Steel rebar starts its life at the lower end of the chemistry spectrum, providing one reason mills and foundries don’t seek it out. Regarding end-of-life rebar yielded from sheared or crushed concrete, the processor says, “It’s bulky and doesn’t charge well into the furnace.”

Like dealers, mills “generally will only buy [steel rebar] as part of a package with other grades,” the processor says, meaning the rebar might be blended into heavy melting steel (HMS) shipments.

In terms of what a demo contractor can expect for rebar scrap, the processor says, “Normally, the price is $10 per ton under that of No. 2 HMS.”

Nonetheless, contractors estimate and count on the money that will accrue when rebar is harvested at a job site and sold to a scrap dealer.

During its recent take-down of a 14-story apartment building, Illinois-based Alpine Demolition Services and its co-owner Karsten Pawlik say the company deployed equipment with the specific intent to maximize its rebar recovery volume and quality.

Pawlik says Alpine used a Stanley LaBounty UPX950 universal processor with different jaws: a shear designed to cut clean steel rebar, structural steel like I-beams, H-beams and pipes; a concrete cracking jaw designed to break “large, oversized concrete,” such as abutments and columns; and a concrete pulverizer jaw that can downsize and crush concrete while separating rebar.

In the latter case, Pawlik says the booming scrap iron market caused Alpine to maximize its harvesting of rebar in part by using a lifting magnet from Lockport, New York-based Moley Magnetics to “pick out mostly rebar from the concrete that had been processed” to ensure it was recycled.

 

Beyond the dollar signs

Operators of mixed C&D plants welcome in a staggering variety of materials to their facilities. Metals are welcome in such plants, and an incentive beyond the profit motive likely will help yield a recycling outcome.

 

Bill Keegan, president of Shakopee, Minnesota-based Dem-Con Cos., cites the LEED scorecard as one reason his company “works to maximize recovery of C&D materials independent of commodity pricing, with changes in the process typically being driven by recovery and capture improvements.”

Regardless of how high copper or aluminum scrap prices might rise, Keegan says, “Commodity pricing does not impact the way we work with demo contractors or other customers” to attract their material.

However, he continues, “During a strong economy, there is increased interest in LEED certification from project owners and, thus, more requests for LEED points [resulting] from the C&D processing.”

The sky-high metal prices currently being seen create a Catch-22 situation for mixed materials processors such as Dem-Con, Keegan says. “To the extent higher commodity prices are correlated with the strength of the economy” then the more overall construction and demolition activity might occur, resulting in steady inbound material flows to Dem-Con’s sorting plant.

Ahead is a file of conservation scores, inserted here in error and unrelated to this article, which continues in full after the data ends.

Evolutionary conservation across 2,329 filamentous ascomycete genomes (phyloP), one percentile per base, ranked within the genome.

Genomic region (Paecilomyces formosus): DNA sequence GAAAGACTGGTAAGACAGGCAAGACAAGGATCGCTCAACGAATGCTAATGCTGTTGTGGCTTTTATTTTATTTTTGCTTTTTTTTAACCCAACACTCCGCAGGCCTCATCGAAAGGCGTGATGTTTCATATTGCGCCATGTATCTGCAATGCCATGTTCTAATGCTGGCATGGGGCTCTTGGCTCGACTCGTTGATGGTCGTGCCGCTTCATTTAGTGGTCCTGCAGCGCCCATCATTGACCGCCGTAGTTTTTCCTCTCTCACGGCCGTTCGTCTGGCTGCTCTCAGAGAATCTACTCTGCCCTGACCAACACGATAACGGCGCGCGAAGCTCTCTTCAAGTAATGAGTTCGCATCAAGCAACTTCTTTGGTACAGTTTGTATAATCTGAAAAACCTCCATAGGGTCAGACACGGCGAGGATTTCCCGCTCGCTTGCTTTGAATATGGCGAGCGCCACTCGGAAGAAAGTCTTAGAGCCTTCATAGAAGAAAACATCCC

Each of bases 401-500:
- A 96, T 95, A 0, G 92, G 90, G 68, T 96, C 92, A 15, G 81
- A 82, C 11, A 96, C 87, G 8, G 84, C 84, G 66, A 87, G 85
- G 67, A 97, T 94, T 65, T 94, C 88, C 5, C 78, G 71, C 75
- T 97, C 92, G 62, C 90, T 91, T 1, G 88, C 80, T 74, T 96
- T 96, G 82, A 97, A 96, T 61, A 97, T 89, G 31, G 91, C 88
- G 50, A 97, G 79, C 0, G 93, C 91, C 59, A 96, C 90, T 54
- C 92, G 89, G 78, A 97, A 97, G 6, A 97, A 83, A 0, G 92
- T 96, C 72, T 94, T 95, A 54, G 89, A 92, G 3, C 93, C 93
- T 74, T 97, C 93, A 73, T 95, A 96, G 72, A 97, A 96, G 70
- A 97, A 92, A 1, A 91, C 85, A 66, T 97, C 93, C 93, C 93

“However, higher commodity prices can also lead to more recovery on the job site for that commodity, and less of those materials will make it to the C&D MRF (material recovery facility),” he notes.

As is the case at the demolition job site, within the Dem-Con Recovery & Recycling facility, Keegan says awareness of high metals prices can result in operations modifications. “When a particular commodity price is high, such as metal, we may reinforce our training with the staff to ensure they are maximizing the capture rate for that particular commodity during manual [sorting] efforts,” he says.

Copper, brass and aluminum might carry the highest price tags, but Keegan says Dem-Con also can play a role in recovering the omnipresent steel rebar scrap grade.

“Regardless of commodity price, steel rebar scrap is an acceptable material at the scrap yards and is typically chopped and blended into recovered steel,” Keegan says, finding common ground with the scrap processor from several states away.

Unlike copper and aluminum, Keegan notices that rebar sometimes falls off the recovery wagon in a depressed commodity market. “Lower steel prices can decrease the amount of effort the concrete crushing plants are willing to put into recovering the steel,” he comments.

Unless economic and commodity circumstances change, contractors and recyclers serving the C&D market are likely to keep a close eye in 2022 on any scrap metal they handle.

The author is the senior editor with the Recycling Today Media Group. He can be contacted by email at btaylor@gie.net